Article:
A disability can affect someone’s body or mind, be mild or severe, happen at any stage of life, be long or short term but even taking into account employment barriers, the majority of persons with disabilities are skilled and able to actively work.
Would you like to learn all about the history, strategies, goals, gains, and future priorities of Ontario’s vibrant and tenacious grassroots disability accessibility movement? Here is a great way you can do so from the comfort of your own home or office, or on a smart phone or tablet device. And it’s fully accessible!
By Victor Schwartzman
AODA became law! Anyone but a misanthrope would be bowled over by this rush of activity. At this rate, by the time AODA legally should have completed its work in 2025, maybe 20,000 out of 36,000 Ontario companies would have filed AODA reports!
A driver has taken GO Transit to the Ontario human rights tribunal for failing to stop other cars from blocking disabled parking spots.
The study examines how people with disabilities use mobile computing devices (such as smartphone and tablets) and the benefits and barriers that they may encounter using the device. The study aims to shed light on how mobile technology can be used to facilitate access, inclusion and equality.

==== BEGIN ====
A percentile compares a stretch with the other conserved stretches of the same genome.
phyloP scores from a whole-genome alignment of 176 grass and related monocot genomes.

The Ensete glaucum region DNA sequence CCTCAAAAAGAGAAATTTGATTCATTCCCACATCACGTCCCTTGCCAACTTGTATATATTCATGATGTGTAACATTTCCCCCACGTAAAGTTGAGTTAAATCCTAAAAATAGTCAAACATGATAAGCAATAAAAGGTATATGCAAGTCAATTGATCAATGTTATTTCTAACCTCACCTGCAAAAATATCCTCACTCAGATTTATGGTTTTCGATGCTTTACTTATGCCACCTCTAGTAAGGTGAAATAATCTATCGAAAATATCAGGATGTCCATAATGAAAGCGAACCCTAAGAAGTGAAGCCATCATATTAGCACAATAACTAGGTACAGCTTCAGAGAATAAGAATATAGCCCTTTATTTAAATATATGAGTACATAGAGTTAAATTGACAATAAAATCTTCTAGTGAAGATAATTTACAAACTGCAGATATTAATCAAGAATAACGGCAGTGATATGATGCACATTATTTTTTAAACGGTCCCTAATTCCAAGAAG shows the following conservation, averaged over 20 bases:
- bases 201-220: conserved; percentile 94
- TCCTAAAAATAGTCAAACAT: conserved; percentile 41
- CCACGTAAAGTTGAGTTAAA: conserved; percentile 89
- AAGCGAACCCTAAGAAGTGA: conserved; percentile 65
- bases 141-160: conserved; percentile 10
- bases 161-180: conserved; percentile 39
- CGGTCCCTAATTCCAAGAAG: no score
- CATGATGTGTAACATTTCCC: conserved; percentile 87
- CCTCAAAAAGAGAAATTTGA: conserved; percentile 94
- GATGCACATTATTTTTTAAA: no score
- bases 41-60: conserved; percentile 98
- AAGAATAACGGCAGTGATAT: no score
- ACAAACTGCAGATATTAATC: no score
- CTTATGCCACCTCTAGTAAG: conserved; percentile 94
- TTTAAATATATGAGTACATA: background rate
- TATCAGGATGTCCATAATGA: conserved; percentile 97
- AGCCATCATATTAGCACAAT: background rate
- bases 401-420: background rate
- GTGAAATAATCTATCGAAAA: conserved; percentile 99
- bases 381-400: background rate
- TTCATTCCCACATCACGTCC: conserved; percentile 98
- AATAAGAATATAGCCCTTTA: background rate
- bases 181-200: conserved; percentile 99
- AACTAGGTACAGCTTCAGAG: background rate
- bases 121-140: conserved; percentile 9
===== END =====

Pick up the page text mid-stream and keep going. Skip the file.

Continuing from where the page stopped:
Blind people access computers, Web sites, and mobile applications through screen access software that converts what is on the screen into spoken words or Braille, but improperly coded Web sites and applications can prevent this software from working properly, denying the blind user equal access.
Disability Rights Advocates (DRA) and the National Park Service (NPS) have entered into a landmark settlement agreement that will significantly improve access to Golden Gate National Recreational Area (GGNRA) for the thousands of people with mobility and vision disabilities who visit GGNRA each year.
In the real world, using technology is seen as being “tech-savvy.” And yet in our schools, technology is often seen as giving an unfair advantage.